Lecuona said she voted for the change to require firefighters, including retirees, to pay 15 percent of their health insurance premiums because of the budget deficit in 2010, which would have resulted in a tax hike of about 16 percent without spending cuts. The Common Council was told nine years ago that the requirement for retired firefighters to pay 15 percent of their health insurance premiums would not hurt them much because the union would have a different health insurance company. “That was not the case,” she said.
Because the firefighters were given incorrect information about the cost of their health insurance, it “is a matter of fairness” to end the policy of having retired members of their union pay a part of their premiums, Lecuona said.
Kirkpatrick said the Common Council should look into potentially ending the requirement that retired firefighters pay a portion of their premiums. But Kirkpatrick said he wanted “a comprehensive picture” of how much ending the requirement would cost the city. Callahan said ending the requirement for retired firefighters would translate into a tax increase of 2.5 percent. “We have to know that our taxpaying public is willing to pay that,” Kirkpatrick said.
Retired firefighters have been attending Common Council meetings for several months presenting information to the city. “Your question has already been answered,” Lecuona told Kirkpatrick.
Councilman Dennis Krolian said the issue of dropping the health insurance payment requirement for retired firefighters to pay 15 percent of their health insurance premium costs has been discussed by city officials for over a year. “I don’t think we need any delays,” he said, adding the council should vote on the issue before the end of the year.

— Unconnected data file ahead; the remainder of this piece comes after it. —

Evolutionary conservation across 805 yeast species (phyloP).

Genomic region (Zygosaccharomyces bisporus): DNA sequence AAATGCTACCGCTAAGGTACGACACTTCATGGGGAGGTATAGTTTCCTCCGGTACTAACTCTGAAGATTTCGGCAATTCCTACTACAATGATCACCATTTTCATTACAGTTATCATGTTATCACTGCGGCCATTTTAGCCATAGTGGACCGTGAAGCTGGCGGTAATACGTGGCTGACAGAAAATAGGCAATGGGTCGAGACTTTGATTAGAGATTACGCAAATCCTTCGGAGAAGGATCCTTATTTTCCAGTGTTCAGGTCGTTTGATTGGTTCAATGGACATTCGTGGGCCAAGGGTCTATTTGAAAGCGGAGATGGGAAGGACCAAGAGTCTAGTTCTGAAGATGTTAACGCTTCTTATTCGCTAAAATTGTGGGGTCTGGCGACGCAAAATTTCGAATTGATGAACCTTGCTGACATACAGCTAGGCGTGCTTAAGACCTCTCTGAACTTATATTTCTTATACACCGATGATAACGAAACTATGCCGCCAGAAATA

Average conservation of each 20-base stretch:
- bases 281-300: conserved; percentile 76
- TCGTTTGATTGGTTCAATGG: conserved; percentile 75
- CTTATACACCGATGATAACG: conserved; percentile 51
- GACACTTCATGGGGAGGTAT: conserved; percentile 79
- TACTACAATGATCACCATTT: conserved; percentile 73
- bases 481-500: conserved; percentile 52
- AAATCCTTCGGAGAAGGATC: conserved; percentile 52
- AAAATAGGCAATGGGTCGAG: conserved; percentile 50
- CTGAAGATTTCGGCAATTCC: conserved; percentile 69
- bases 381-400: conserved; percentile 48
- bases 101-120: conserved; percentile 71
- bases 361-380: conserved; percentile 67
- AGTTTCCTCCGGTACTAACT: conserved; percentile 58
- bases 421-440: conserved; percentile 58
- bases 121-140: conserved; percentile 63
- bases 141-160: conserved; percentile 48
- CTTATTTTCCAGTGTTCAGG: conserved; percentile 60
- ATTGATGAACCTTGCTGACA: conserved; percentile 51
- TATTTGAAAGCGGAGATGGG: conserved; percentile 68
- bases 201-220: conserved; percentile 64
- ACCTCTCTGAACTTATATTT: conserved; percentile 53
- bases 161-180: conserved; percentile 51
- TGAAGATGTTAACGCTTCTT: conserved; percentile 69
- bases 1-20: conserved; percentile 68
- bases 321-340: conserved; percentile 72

Krolian said the city would not collect the $1.5 million from firefighters who did not make payments for their health insurance due to the court injunction unless they were sued by the city. “It’s the taxpayers’ money,” Mayor Tom Roach said. “It’s not our money.” The Common Council always speaks about taxpayers’ money, Krolian replied.
Roach asked council members who supported the concept of ending the practice of requiring retired firefighters to pay part of their health insurance to consider the other city employees who either continue to pay the 15 percent or who have negotiated the end of the requirement by making concessions to pay for it. “It is a question that is not a problem for the firefighters who are here tonight,” Krolian replied. No other employees have been asking the city about not having retirees pay a part of their health insurance, Krolian said. The promise of lifetime benefits was made to the firefighters, he said.
Roach said there was a court ruling that the city could have required its municipal employees to pay half of their health insurance premiums. “Is it fair to a police officer in the same circumstance that gets no benefit from this?” he asked, referring to the proposed legislation. The city’s other workers have not asked for what the firefighters are seeking for their retired colleagues and they have not asked for information from the city as the firefighters have. Lecuona replied. “This was unfair,” she said.
Roach said court rulings regarding suits from other employee groups sided with the city and employees of those unions had never stopped paying for 15 percent of their health insurance premiums.
Council President John Martin said the legislation, which would go into effect in the current 2019-20 budget year, needs to provide a funding source. Martin said he needed to know what effect the legislation would have on the city’s tax cap for 2020-21 before he could vote on it. Lecuona said she would be willing to move the date that the legislation would become law to the start of the next fiscal year on July 1, 2020.
Councilman Justin Brasch also wanted to know how the legislation would impact the 2020-21 budget. “If we give this to the firefighters, what do the others (city employees) do?” Brasch asked.